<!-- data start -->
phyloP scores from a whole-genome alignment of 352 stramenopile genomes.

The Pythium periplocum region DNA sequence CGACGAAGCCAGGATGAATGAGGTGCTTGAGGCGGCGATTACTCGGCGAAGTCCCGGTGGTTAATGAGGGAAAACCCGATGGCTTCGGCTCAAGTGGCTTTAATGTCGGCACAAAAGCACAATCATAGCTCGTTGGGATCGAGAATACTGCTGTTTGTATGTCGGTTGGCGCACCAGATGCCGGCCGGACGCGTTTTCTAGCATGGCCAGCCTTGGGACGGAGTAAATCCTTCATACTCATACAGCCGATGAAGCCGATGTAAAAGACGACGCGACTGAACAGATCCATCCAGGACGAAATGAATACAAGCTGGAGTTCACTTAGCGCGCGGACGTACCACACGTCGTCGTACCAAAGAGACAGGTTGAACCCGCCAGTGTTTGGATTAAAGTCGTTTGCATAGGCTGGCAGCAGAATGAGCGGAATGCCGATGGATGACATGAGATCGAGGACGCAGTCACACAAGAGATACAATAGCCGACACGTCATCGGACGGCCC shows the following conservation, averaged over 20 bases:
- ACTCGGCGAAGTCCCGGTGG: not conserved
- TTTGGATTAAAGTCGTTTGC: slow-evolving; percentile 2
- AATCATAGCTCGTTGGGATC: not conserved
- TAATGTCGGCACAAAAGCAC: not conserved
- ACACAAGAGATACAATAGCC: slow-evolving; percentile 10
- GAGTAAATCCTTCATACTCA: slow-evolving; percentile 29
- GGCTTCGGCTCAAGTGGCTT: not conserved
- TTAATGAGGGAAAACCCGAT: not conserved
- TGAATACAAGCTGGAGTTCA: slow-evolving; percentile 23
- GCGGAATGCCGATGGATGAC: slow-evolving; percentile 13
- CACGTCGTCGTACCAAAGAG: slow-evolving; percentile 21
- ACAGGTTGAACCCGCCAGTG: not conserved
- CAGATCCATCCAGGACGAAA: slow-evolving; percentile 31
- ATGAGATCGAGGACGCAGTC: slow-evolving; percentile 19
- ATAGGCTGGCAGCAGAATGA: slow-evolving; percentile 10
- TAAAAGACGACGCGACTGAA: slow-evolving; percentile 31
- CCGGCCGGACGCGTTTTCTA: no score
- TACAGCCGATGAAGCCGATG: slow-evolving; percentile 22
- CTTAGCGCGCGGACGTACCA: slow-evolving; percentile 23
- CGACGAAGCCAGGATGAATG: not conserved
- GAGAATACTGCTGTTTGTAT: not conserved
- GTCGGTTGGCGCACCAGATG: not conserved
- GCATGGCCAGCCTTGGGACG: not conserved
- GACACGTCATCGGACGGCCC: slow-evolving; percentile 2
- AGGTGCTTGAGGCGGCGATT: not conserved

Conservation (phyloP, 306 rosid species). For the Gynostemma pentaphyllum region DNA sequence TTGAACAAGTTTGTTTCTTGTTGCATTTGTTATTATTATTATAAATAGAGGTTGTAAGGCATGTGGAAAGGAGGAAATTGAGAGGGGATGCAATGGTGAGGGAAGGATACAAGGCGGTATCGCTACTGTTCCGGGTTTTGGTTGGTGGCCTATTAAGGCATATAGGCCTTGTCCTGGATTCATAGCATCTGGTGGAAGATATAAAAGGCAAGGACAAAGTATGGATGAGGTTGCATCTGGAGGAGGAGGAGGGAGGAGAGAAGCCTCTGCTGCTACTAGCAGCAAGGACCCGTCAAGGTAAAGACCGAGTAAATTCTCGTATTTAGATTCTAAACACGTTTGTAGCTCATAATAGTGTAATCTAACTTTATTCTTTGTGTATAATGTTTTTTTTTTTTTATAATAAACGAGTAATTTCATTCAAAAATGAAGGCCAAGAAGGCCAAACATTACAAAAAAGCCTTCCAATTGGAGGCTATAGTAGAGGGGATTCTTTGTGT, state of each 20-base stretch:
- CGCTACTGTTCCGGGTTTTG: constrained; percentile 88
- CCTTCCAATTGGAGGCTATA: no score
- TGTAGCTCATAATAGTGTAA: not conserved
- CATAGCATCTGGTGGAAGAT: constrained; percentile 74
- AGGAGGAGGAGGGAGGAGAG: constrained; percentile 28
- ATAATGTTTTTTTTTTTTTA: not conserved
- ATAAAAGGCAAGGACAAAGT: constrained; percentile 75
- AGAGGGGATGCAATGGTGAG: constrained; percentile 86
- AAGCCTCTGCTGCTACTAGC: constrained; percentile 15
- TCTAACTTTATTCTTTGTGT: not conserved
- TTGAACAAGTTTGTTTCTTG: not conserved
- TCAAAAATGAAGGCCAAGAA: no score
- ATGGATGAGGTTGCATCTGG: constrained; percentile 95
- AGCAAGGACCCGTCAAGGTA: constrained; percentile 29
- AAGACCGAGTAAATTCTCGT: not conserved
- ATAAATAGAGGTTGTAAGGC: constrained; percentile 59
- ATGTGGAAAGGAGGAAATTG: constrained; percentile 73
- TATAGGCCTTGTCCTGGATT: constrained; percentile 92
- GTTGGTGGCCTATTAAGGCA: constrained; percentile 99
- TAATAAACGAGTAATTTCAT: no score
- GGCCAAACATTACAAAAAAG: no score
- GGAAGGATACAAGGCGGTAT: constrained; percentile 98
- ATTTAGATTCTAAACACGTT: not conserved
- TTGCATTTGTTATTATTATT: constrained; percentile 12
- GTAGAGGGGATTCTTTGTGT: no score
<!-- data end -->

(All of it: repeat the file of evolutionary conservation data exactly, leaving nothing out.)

phyloP scores from a whole-genome alignment of 352 stramenopile genomes.

The Pythium periplocum region DNA sequence CGACGAAGCCAGGATGAATGAGGTGCTTGAGGCGGCGATTACTCGGCGAAGTCCCGGTGGTTAATGAGGGAAAACCCGATGGCTTCGGCTCAAGTGGCTTTAATGTCGGCACAAAAGCACAATCATAGCTCGTTGGGATCGAGAATACTGCTGTTTGTATGTCGGTTGGCGCACCAGATGCCGGCCGGACGCGTTTTCTAGCATGGCCAGCCTTGGGACGGAGTAAATCCTTCATACTCATACAGCCGATGAAGCCGATGTAAAAGACGACGCGACTGAACAGATCCATCCAGGACGAAATGAATACAAGCTGGAGTTCACTTAGCGCGCGGACGTACCACACGTCGTCGTACCAAAGAGACAGGTTGAACCCGCCAGTGTTTGGATTAAAGTCGTTTGCATAGGCTGGCAGCAGAATGAGCGGAATGCCGATGGATGACATGAGATCGAGGACGCAGTCACACAAGAGATACAATAGCCGACACGTCATCGGACGGCCC shows the following conservation, averaged over 20 bases:
- ACTCGGCGAAGTCCCGGTGG: not conserved
- TTTGGATTAAAGTCGTTTGC: slow-evolving; percentile 2
- AATCATAGCTCGTTGGGATC: not conserved
- TAATGTCGGCACAAAAGCAC: not conserved
- ACACAAGAGATACAATAGCC: slow-evolving; percentile 10
- GAGTAAATCCTTCATACTCA: slow-evolving; percentile 29
- GGCTTCGGCTCAAGTGGCTT: not conserved
- TTAATGAGGGAAAACCCGAT: not conserved
- TGAATACAAGCTGGAGTTCA: slow-evolving; percentile 23
- GCGGAATGCCGATGGATGAC: slow-evolving; percentile 13
- CACGTCGTCGTACCAAAGAG: slow-evolving; percentile 21
- ACAGGTTGAACCCGCCAGTG: not conserved
- CAGATCCATCCAGGACGAAA: slow-evolving; percentile 31
- ATGAGATCGAGGACGCAGTC: slow-evolving; percentile 19
- ATAGGCTGGCAGCAGAATGA: slow-evolving; percentile 10
- TAAAAGACGACGCGACTGAA: slow-evolving; percentile 31
- CCGGCCGGACGCGTTTTCTA: no score
- TACAGCCGATGAAGCCGATG: slow-evolving; percentile 22
- CTTAGCGCGCGGACGTACCA: slow-evolving; percentile 23
- CGACGAAGCCAGGATGAATG: not conserved
- GAGAATACTGCTGTTTGTAT: not conserved
- GTCGGTTGGCGCACCAGATG: not conserved
- GCATGGCCAGCCTTGGGACG: not conserved
- GACACGTCATCGGACGGCCC: slow-evolving; percentile 2
- AGGTGCTTGAGGCGGCGATT: not conserved

Conservation (phyloP, 306 rosid species). For the Gynostemma pentaphyllum region DNA sequence TTGAACAAGTTTGTTTCTTGTTGCATTTGTTATTATTATTATAAATAGAGGTTGTAAGGCATGTGGAAAGGAGGAAATTGAGAGGGGATGCAATGGTGAGGGAAGGATACAAGGCGGTATCGCTACTGTTCCGGGTTTTGGTTGGTGGCCTATTAAGGCATATAGGCCTTGTCCTGGATTCATAGCATCTGGTGGAAGATATAAAAGGCAAGGACAAAGTATGGATGAGGTTGCATCTGGAGGAGGAGGAGGGAGGAGAGAAGCCTCTGCTGCTACTAGCAGCAAGGACCCGTCAAGGTAAAGACCGAGTAAATTCTCGTATTTAGATTCTAAACACGTTTGTAGCTCATAATAGTGTAATCTAACTTTATTCTTTGTGTATAATGTTTTTTTTTTTTTATAATAAACGAGTAATTTCATTCAAAAATGAAGGCCAAGAAGGCCAAACATTACAAAAAAGCCTTCCAATTGGAGGCTATAGTAGAGGGGATTCTTTGTGT, state of each 20-base stretch:
- CGCTACTGTTCCGGGTTTTG: constrained; percentile 88
- CCTTCCAATTGGAGGCTATA: no score
- TGTAGCTCATAATAGTGTAA: not conserved
- CATAGCATCTGGTGGAAGAT: constrained; percentile 74
- AGGAGGAGGAGGGAGGAGAG: constrained; percentile 28
- ATAATGTTTTTTTTTTTTTA: not conserved
- ATAAAAGGCAAGGACAAAGT: constrained; percentile 75
- AGAGGGGATGCAATGGTGAG: constrained; percentile 86
- AAGCCTCTGCTGCTACTAGC: constrained; percentile 15
- TCTAACTTTATTCTTTGTGT: not conserved
- TTGAACAAGTTTGTTTCTTG: not conserved
- TCAAAAATGAAGGCCAAGAA: no score
- ATGGATGAGGTTGCATCTGG: constrained; percentile 95
- AGCAAGGACCCGTCAAGGTA: constrained; percentile 29
- AAGACCGAGTAAATTCTCGT: not conserved
- ATAAATAGAGGTTGTAAGGC: constrained; percentile 59
- ATGTGGAAAGGAGGAAATTG: constrained; percentile 73
- TATAGGCCTTGTCCTGGATT: constrained; percentile 92
- GTTGGTGGCCTATTAAGGCA: constrained; percentile 99
- TAATAAACGAGTAATTTCAT: no score
- GGCCAAACATTACAAAAAAG: no score
- GGAAGGATACAAGGCGGTAT: constrained; percentile 98
- ATTTAGATTCTAAACACGTT: not conserved
- TTGCATTTGTTATTATTATT: constrained; percentile 12
- GTAGAGGGGATTCTTTGTGT: no score